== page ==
“The Yellow-Legged Hornet is a ferocious predator of pollinators,” Harper said. “There are over 100 different commodities that rely on pollinators to cross fertilize crop plants and make a crop
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such as watermelons, blueberries, strawberries, corn and all the vegetables we grow in Georgia. Pollinators have about a $450 million impact on Georgia agriculture. Eradicating this hornet is an issue we’re taking seriously.”
Harper received a round of applause when he announced the GDA is taking steps to address feral hogs.
“We’ve reinstated the feral hog task force and we’re working alongside the Georgia Department of Natural Resources and the Georgia Soil & Water Conservation Service to implement trapping and eradication programs. We won’t ever completely eradicate feral hogs in Georgia, but we can put a hurting on them.”
Since July 1, the GDA Food Safety Division has been working to implement regulations that will allow milk producers to get a license to sell regulated raw milk to consumers.
“We’re working to get this program off the ground,” Harper said. “We’re currently working to license those producers who want to sell raw milk to consumers legally.”
It will remain illegal for dairy producers to sell unpasteurized milk to consumers without having a license from the GDA and meeting certain production and safety standards designed to reduce the safety risks of consuming unpasteurized milk.
Members of Georgia’s dairy sector sought passage of the Georgia Raw Dairy Act in 2022 to address gaps in state law that resulted in untested, unregulated raw milk being sold and consumed by humans under a pet food label.
The new dairy act is intended to make the production and sale of unpasteurized milk as safe as possible while also providing a new market opportunity for Georgia dairies.
The U.S. Food & Drug Administration and health experts recommend that pasteurized Grade A milk is safest for consumers because pasteurization kills harmful organisms responsible for diseases such as listeriosis, typhoid fever, tuberculosis, diphtheria and brucellosis, but the demand for unpasteurized milk has risen in the past decade from consumers who want milk straight from the cow.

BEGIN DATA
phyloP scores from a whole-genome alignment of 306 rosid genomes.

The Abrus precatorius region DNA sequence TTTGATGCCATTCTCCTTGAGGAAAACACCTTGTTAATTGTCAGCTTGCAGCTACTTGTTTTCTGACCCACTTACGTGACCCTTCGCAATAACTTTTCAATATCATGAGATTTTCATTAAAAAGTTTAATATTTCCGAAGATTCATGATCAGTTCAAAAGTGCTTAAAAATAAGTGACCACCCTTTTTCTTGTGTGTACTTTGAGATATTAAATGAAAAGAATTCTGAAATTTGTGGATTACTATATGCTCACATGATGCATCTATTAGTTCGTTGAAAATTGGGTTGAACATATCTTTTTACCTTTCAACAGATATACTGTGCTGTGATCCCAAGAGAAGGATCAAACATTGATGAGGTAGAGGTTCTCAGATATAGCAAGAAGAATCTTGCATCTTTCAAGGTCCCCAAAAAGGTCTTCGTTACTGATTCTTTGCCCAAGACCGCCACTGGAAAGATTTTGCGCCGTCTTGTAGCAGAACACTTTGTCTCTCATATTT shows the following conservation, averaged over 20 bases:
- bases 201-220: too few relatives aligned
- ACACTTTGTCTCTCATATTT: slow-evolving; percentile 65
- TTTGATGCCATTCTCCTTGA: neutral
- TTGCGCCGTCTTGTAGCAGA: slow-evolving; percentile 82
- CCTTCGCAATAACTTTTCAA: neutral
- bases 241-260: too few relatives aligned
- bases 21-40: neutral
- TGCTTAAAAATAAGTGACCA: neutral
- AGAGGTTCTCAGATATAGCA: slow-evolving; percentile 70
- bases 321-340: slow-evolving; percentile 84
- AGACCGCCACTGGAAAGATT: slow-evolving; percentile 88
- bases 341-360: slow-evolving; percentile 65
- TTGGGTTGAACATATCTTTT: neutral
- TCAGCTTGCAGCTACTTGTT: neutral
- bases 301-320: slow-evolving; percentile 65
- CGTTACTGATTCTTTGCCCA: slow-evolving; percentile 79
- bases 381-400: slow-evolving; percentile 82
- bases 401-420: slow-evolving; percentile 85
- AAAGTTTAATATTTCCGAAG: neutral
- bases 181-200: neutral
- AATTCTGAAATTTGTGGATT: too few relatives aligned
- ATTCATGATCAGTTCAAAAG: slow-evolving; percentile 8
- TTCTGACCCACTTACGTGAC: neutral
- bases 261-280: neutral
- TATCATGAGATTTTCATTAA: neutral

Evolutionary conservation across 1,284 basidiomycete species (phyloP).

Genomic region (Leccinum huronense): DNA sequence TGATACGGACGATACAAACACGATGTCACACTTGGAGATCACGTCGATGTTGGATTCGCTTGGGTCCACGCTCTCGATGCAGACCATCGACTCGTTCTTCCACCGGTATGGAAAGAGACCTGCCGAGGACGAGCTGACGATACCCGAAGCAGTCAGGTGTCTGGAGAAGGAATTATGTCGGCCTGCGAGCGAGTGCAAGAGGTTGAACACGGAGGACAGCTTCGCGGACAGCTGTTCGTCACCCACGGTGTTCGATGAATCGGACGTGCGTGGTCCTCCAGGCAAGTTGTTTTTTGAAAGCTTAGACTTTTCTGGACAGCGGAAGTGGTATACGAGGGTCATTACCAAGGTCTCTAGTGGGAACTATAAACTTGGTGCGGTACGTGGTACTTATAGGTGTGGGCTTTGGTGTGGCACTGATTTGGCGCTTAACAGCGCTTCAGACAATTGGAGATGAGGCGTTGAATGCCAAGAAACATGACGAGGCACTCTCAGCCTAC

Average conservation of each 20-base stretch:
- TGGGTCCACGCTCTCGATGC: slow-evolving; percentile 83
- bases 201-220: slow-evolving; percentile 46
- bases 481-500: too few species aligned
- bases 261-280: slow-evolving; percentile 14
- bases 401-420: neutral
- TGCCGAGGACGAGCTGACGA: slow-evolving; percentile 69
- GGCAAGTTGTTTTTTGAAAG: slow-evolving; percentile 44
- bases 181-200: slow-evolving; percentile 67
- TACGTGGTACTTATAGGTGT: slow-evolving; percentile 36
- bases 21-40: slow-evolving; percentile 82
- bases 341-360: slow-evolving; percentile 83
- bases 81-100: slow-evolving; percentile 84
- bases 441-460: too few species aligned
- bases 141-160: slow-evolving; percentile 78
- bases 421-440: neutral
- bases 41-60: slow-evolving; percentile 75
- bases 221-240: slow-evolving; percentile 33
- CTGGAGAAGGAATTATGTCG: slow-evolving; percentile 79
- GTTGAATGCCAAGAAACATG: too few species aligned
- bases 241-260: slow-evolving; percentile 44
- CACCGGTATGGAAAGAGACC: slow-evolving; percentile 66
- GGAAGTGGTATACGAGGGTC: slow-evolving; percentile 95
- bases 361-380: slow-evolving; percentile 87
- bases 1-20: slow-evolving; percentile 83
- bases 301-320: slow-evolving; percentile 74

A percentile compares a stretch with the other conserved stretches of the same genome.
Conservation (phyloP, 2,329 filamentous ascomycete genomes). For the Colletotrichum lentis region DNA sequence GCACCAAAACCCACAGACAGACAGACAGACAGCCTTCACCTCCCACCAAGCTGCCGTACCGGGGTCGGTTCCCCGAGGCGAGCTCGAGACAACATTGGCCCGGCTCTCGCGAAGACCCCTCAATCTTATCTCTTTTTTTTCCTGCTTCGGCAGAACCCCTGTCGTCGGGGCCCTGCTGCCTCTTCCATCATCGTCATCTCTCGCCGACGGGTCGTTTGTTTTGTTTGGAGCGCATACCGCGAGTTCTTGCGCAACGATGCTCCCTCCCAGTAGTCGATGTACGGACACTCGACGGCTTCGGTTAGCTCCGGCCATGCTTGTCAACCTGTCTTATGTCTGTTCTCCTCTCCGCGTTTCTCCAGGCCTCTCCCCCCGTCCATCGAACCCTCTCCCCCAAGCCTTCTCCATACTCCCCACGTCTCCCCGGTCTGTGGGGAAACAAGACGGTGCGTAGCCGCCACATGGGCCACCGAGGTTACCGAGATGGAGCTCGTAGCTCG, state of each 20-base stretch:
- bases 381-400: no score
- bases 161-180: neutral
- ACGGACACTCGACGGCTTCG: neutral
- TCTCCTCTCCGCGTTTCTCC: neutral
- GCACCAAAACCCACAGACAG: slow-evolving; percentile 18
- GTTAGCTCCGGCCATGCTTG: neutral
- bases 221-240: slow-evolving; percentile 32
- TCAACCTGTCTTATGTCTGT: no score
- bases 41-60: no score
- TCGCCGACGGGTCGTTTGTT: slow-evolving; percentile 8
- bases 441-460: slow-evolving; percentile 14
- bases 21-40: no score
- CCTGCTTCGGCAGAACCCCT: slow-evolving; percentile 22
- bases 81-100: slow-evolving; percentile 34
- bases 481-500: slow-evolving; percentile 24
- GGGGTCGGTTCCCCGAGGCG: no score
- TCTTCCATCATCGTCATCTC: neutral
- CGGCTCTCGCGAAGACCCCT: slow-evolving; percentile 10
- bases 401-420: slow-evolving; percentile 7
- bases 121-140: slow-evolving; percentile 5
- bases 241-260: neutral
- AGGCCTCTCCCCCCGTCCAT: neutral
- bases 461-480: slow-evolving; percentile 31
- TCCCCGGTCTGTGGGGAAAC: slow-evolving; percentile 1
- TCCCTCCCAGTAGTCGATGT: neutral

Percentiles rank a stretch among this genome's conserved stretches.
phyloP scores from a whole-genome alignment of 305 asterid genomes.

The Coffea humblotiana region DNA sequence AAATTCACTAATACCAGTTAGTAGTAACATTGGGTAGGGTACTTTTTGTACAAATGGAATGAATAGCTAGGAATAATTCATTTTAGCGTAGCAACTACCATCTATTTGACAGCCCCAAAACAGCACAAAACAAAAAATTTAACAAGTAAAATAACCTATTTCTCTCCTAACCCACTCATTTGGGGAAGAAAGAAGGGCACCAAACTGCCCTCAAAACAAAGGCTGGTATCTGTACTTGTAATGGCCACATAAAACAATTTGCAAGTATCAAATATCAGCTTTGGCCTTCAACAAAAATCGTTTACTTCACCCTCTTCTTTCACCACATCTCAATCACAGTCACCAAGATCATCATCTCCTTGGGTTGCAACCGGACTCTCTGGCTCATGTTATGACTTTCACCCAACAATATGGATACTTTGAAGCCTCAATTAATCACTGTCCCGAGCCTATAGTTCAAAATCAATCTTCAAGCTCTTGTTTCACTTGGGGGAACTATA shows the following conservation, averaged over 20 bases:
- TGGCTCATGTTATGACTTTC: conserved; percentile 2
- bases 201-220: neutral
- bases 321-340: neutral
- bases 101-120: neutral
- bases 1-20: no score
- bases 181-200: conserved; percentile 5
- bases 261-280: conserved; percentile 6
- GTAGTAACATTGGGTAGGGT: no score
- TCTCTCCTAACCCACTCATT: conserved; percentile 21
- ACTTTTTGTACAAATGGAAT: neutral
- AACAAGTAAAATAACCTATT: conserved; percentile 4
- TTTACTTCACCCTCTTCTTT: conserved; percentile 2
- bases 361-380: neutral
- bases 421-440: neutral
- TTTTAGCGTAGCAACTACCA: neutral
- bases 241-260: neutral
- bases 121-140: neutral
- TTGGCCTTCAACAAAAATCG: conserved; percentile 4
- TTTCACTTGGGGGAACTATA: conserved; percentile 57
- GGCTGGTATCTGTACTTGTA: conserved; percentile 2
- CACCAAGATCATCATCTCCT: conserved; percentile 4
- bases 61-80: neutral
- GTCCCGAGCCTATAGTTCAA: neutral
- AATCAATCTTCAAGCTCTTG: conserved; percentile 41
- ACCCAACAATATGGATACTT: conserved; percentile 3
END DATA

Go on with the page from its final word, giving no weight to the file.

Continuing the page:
UGA CAES Dean discusses college’s economic impact & plans for precision ag farm
UGA College of Agricultural & Environmental Sciences (CAES) Dean & Director Dr. Nick Place provided an update on CAES activities & research. Place said the CAES contributed $686.3 million to the $7.6 billion economic impact the entire university has on Georgia’s economy. Analysis shows that CAES Extension programs generate a $262.6 million economic impact while teaching generates $241.3 million and research generates $182.3 million.
Place thanked the representatives of ag organizations attending the summit for the contributions they have made to the college to support research for their commodities.
“We use research funding we get from Georgia ag organizations to leverage more research funding from federal sources,” Place said.
In the last year, commodity groups awarded $4,414,686 to CAES to support research. Place said CAES research expenditures increased by 31.1% from $43.7 million in fiscal year 2021 to $57.4 million in fiscal year 2022. CAES received $55.8 million in federal funds for research in 2022.
Place gave an update on the UGA Institute for Integrative Precision Agriculture (IIPA), which was established last year, and the status of the UGA Integrative Precision Agriculture Demonstration Farm planned for Perry.
Place said the IPAI is working to foster innovation with faculty across UGA’s campus and with faculty from other research institutions to develop technology solutions to address ag challenges. IIPA has hired faculty members in the past year and held an international conference in Athens in May attended by precision ag leaders from around the world. Harald Scherm and Jaime Camelio are the interim leaders of IIPA while a permanent leader is sought, Place said.
During last year’s Ag Issues Summit, Place said the CAES planned to create a farm at the Georgia National Agricenter to demonstrate the latest precision ag technology. Place said CAES is working with the Georgia Department of Agriculture and the Georgia Exposition Authority that oversees the Georgia National Fairgrounds and Agricenter to establish the farm on 250 acres of the Agricenter property.
“Our goal is to make this the place to go to witness the latest and greatest in precision agriculture and technology,” Place said. “Steve Shimp [Georgia National Fair executive director] and I see this as a wonderful opportunity to expose and educate farmers to precision technology but to also get kids coming to the fairgrounds excited about agriculture as a career.”
Place said the college will hopefully be able to start work on the new farm by the end of this year.